by Laurence LeBlanc
NOTE: The views in this article are my own and by no way representative of the positions held by UNHCR Tunisia. Due to confidentiality obligations, the information gathered for this article came from NGOs and informal interviews with protesters.
“We have had enough,” reads a protester sign in front of the United Nations High Commissioner for Refugees (UNHCR) office in Tunis. A young man who looks to be about 16 years old holds the cardboard sign written in Arabic, chanting in a line with about fifteen other single young men demanding to be resettled in Europe. He wears a t-shirt, jeans, and flip flops. Behind him are tarps flapping in the wind, made of garbage bags covering make-shift shelters held down by rope. We make brief eye contact as sweat pours down his face. I skirt by in my professional attire, making my way to a side street which opens to the backside of the UNHCR building with a view of the Lake of Tunis. The security guards recognize me, open the doors, and I place my backpack on the x-ray machine.
As a Canadian student in her mid-twenties interning with the UNHCR protection team in an air-conditioned office, I do not claim to know as much about this struggle as the 16-year-old who walked here through the Sahara Desert from Sudan currently protesting in mid-summer Tunisian heat. Neither do I claim to understand the struggles of the Somalian mother I saw breastfeeding her child in 38°C (100°F) weather, nor that of the Ivorian migrant who joined the protest in an effort to escape the application of a cessation clause from Geneva which would effectively revoke his asylum seeker claim – after four years of waiting for a response. I only offer my insight as a law student and observer with a glimpse on a protest this summer.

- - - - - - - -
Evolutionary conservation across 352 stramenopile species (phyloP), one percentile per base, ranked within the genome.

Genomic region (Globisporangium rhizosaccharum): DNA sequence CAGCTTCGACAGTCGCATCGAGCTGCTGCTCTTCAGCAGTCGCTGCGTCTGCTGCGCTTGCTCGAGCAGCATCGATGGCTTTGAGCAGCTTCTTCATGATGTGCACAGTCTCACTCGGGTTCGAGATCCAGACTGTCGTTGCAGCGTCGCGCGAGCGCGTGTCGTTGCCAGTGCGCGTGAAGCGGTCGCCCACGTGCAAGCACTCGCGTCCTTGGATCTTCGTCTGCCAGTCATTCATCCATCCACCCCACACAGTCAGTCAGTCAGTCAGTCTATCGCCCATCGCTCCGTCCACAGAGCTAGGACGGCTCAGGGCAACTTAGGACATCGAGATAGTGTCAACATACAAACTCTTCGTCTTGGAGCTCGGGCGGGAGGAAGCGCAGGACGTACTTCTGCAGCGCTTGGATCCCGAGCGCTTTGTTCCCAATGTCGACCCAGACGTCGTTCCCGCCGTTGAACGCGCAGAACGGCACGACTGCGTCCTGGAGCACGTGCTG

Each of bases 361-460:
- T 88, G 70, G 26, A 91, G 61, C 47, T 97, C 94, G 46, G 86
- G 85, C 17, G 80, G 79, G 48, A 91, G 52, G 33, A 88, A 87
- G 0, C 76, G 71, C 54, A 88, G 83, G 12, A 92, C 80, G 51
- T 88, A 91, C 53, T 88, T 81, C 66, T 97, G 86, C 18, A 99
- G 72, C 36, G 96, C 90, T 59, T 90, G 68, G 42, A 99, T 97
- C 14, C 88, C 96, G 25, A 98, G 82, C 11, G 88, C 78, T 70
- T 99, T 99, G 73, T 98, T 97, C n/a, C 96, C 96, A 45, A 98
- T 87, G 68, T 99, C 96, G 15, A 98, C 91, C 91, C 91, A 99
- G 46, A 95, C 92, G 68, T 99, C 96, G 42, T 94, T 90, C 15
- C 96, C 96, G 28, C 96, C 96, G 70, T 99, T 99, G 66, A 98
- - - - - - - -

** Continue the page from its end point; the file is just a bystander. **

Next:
This post discusses the humanitarian and political considerations interwoven in the asylum seeker protest outside the UNHCR Tunis office from the months of April to July, 2022. While small in scale, the protest is a microcosm for understanding larger sociopolitical constraints facing asylum seekers across North Africa, and is an example of asylum seeker agency in demanding alternatives to our current refugee law paradigm.
There are two UNHCR offices in Tunisia, one in Zarzis in the South of the country and one in Tunis in the North. Since February of 2022 a group of around 220 asylum seekers and refugees who were living in Zarzis started receiving reduced monthly support payments from the Zarzis office because of UNHCR budget cuts higher up. Considering the Zarzis POCs (“people of concern,” which includes refugees, asylum seekers, returnees, and internally displaced people) receive a slightly higher stipend than those in Tunis, the reduction was felt quite starkly in Zarzis at the time. After unsuccessfully protesting outside of the Zarzis office for two months demanding resettlement, the group of protesters found their way North to Tunis in April. They set up camp right on Rue du Lac Biwa in front of the UNHCR office.
The UNHCR office is in Lac 1, the diplomatic district of Tunis. The protest created shockwaves in terms of political pressure, considering it was just a few streets from The International Organization for Migration (IOM), the European Union, the German and Swedish Embassies, and upper-class hotels. These protesters picked the right place. According to conversations with NGOs, there was an unofficial threat from Tunisian officials to close borders if this situation didn’t come under control soon—which would have been detrimental to vulnerable people entering the country from neighbouring Algeria and Libya—so the UNHCR protection team was pressured to come up with a solution fast.